By The Associated Press

Coronavirus

Get local stories you won't find anywhere else right to your inbox.
Sign up here

Just Posted

Alberta children whose only symptom of COVID-19 is a runny nose or a sore throat will no longer require mandatory isolation, starting Monday.
477 new COVID-19 cases confirmed in Alberta on Thursday

Changes being made to the COVID-19 symptom list for school-age children

There were 410 COVID-19 cases recorded in Alberta Wednesday. (File photo)
Alberta records 410 COVID-19 cases Wednesday

Central zone dropped to 160 active cases

Shaun Isaac, owner of Woodchucker Firewood in Trochu, is awaiting a new shipment during a firewood shortage in the province. All of the wood he has left is being saved for long-time customers who need it to heat their homes. (Contributed photo).
Firewood shortage in central Alberta caused by rising demand, gaps in supply

‘I’ve said “No” to more people than ever’: firewood seller

file photo
Maskwacis RCMP investigate pedestrian fatality

Collision on Highway 2A causing fatality still under investigation.

Royal Alexandra Hospital front-line workers walk a picket line after walking off the job in a wildcat strike in Edmonton, on Monday, October 26, 2020. THE CANADIAN PRESS/Jason Franson
Alberta labour board orders health-care staff who walked off the job to go back to work

Finance Minister Travis Toews said in a news release that he was pleased with the labour board’s decision

Pilots Ilona Carter and Jim Gray of iRecover Treatment Centres, in front of his company’s aircraft, based at Ponoka’s airport. (Perry Wilson/Submitted)
95-year-old Ilona Carter flies again

Takes to the skies over Ponoka

Children’s backpacks and shoes are seen at a daycare in Langley, B.C., on Tuesday May 29, 2018. Alberta Children’s Services Minister Rebecca Schulz says the province plans to bring in a new way of licensing and monitoring child-care facilities. THE CANADIAN PRESS/Darryl Dyck
Alberta proposes legislation to change rules on child-care spaces

Record-keeping, traditionally done on paper, would be allowed digitally

Prime Minister Justin Trudeau shakes hands with US Vice-President Joe Biden on Parliament Hill in Ottawa on Friday, December 9, 2016. THE CANADIAN PRESS/ Patrick Doyle
A Biden presidency could mean good news for Canadian environment policy: observers

Experts and observers say even a U.S. outside the Paris agreement may ultimately end up in the same place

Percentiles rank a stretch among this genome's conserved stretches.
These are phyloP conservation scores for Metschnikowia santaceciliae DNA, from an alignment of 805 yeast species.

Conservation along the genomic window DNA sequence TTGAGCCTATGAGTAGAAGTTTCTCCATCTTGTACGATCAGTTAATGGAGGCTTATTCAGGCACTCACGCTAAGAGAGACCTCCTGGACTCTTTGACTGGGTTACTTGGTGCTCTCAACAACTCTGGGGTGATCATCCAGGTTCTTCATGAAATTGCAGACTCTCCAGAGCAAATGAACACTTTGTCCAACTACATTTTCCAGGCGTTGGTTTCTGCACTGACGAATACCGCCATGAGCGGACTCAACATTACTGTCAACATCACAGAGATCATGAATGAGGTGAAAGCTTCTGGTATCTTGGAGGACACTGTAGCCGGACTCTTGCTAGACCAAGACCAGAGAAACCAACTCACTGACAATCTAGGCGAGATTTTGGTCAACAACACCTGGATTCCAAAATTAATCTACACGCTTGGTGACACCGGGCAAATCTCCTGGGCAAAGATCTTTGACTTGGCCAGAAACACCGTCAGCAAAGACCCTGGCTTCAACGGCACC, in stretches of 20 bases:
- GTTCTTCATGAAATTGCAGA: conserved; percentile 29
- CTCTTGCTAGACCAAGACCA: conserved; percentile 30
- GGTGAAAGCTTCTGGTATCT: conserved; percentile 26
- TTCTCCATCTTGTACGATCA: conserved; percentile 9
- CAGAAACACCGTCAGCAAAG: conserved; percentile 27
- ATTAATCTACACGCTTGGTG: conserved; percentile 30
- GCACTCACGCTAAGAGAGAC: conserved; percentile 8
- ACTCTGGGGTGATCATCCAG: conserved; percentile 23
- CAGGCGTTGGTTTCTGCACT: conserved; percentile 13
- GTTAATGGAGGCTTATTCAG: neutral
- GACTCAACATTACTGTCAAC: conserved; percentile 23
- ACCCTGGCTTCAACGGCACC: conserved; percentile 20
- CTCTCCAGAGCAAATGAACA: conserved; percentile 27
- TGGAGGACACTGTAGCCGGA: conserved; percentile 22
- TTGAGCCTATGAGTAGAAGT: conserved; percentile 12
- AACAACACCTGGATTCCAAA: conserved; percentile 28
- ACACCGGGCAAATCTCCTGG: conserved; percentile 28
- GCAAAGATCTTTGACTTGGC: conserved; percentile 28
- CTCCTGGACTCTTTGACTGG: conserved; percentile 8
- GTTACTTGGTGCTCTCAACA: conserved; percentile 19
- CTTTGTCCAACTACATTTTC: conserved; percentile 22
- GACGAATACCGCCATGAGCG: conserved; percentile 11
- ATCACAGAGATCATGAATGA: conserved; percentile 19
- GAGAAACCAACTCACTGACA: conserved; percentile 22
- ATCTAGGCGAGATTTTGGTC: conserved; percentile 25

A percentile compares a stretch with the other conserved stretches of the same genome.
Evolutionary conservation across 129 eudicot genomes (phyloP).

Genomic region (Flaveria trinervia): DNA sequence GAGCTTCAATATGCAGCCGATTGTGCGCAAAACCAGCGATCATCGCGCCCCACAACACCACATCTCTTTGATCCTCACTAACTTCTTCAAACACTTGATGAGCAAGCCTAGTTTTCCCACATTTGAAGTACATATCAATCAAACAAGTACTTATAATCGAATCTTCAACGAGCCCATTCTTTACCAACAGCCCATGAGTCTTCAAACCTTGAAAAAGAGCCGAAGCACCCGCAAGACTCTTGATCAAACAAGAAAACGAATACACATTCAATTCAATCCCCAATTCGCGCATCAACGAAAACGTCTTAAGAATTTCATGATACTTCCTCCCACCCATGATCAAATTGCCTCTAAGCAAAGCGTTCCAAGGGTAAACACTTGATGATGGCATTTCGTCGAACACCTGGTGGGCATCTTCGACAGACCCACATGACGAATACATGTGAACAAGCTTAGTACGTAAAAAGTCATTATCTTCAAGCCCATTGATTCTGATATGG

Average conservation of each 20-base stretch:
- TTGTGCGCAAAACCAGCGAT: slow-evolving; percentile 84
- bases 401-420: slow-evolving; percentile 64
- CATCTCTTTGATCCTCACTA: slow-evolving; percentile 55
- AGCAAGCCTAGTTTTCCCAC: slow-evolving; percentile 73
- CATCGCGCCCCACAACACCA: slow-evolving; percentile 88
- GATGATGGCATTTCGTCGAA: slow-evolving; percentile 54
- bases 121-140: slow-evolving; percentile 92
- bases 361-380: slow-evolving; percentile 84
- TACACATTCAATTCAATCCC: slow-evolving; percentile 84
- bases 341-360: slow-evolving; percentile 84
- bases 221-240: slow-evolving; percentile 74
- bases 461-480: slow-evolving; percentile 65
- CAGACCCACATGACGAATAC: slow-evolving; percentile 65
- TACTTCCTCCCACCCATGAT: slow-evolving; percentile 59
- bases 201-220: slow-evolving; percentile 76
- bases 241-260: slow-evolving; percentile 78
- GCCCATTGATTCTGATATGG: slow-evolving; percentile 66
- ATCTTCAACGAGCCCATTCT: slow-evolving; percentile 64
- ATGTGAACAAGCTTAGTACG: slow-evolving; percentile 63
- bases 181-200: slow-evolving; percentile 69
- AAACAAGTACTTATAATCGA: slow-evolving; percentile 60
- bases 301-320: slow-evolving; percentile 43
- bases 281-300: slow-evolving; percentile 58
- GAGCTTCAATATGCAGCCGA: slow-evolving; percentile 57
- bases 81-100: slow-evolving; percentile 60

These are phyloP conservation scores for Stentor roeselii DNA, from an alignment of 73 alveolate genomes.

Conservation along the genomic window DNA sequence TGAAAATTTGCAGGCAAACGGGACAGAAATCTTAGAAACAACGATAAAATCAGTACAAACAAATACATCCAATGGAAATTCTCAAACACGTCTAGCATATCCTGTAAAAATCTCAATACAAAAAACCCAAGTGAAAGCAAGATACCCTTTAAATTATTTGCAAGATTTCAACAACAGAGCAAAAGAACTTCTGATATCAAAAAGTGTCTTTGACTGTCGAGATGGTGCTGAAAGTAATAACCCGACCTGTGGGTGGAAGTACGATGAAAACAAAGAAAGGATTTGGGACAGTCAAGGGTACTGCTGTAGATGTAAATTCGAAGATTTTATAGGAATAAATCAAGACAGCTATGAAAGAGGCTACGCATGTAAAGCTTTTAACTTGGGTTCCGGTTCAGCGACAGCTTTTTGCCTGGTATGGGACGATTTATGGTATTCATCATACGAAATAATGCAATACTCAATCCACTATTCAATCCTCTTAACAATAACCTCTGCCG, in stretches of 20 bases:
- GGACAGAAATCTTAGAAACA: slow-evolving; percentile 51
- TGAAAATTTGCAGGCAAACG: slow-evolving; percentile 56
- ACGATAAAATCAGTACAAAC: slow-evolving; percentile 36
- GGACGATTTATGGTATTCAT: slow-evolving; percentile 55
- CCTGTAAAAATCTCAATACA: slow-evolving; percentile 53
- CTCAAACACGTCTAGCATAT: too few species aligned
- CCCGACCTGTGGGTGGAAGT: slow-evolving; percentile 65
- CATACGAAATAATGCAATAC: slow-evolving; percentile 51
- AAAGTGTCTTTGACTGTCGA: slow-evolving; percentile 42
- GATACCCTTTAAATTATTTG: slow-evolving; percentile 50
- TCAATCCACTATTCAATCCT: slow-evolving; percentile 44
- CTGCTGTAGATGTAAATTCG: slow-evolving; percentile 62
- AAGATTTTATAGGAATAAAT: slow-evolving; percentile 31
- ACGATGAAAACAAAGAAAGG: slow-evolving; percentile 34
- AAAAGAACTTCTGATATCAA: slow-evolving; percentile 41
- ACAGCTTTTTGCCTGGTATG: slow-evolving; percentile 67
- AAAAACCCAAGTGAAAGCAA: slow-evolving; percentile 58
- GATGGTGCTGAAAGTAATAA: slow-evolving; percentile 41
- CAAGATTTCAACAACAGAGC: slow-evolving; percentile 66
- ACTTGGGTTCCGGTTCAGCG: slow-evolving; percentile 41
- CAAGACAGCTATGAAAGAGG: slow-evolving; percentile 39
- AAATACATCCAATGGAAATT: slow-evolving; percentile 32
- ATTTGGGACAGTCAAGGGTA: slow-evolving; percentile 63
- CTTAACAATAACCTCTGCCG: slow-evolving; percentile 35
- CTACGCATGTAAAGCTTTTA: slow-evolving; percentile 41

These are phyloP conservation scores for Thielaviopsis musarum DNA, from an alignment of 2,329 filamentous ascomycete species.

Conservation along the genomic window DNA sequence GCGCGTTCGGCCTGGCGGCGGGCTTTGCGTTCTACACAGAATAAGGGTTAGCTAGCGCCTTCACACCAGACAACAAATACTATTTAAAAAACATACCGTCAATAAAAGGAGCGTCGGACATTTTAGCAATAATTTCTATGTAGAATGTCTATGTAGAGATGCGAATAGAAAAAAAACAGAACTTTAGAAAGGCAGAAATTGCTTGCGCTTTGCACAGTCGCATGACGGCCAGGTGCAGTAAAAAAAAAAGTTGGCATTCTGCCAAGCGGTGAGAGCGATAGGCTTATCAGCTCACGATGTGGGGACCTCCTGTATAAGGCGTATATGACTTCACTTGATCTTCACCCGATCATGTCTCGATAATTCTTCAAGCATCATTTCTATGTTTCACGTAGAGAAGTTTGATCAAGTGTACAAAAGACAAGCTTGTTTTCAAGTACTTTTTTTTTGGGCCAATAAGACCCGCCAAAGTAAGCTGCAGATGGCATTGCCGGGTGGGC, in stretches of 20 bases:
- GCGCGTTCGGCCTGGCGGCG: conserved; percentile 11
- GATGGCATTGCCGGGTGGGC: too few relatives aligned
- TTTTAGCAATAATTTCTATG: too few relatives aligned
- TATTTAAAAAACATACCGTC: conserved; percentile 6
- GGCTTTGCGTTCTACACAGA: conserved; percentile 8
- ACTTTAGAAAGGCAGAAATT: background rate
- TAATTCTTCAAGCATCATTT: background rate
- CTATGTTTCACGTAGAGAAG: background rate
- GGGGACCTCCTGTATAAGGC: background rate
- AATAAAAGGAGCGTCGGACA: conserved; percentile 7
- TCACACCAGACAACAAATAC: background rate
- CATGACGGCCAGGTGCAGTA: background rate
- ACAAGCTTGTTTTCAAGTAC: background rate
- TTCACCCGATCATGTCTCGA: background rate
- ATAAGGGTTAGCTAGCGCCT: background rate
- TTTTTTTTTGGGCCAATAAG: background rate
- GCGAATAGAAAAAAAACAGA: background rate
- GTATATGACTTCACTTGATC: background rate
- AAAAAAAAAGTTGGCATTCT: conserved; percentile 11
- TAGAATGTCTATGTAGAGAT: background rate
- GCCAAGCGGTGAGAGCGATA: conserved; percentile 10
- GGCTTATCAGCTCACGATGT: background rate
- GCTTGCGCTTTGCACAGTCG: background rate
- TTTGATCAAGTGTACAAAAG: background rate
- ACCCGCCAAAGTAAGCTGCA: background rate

People take a photo together during the opening night of Christmas Lights Across Canada, in Ottawa, on Wednesday, Dec. 4, 2019. The likelihood that most Canadians will enjoy a holly jolly Christmas season of gatherings, caroling and travel is unlikely, say public health experts who encourage those who revel in holiday traditions to accept more sacrifices ahead. THE CANADIAN PRESS/Justin Tang
Ho, ho, no: Experts advise preparing for a scaled-back COVID holiday season

Many of the holiday season’s highlights have already been scrapped or are unlikely to take place

Sen. Kim Pate is shown in Toronto in an October 15, 2013, file photo. The parliamentary budget office says a proposed law that would give judges discretion on whether to apply a lesser sentence for murder could save the federal government $8.3 million per year. THE CANADIAN PRESS/Colin Perkel
Judicial discretion for mandatory minimum sentences for murder would save $8.3M: PBO

The result would be fewer people in long-term custody at federal correctional institutions, experts say

Husky Energy logo is shown at the company’s annual meeting in Calgary on May 5, 2017. THE CANADIAN PRESS/Jeff McIntosh
Husky pipeline spills 900,000 litres of produced water in northwestern Alberta

The energy regulator says environmental contractors are at the site

A raccoon paid a visit to a Toronto Tim Hortons on Oct. 22, 2020. (shecallsmedrew/Twitter)
Who are you calling a trash panda? Raccoon takes a shift at Toronto Tim Hortons

Tim Hortons said animal control was called as soon they saw the surprise visitor

Most Read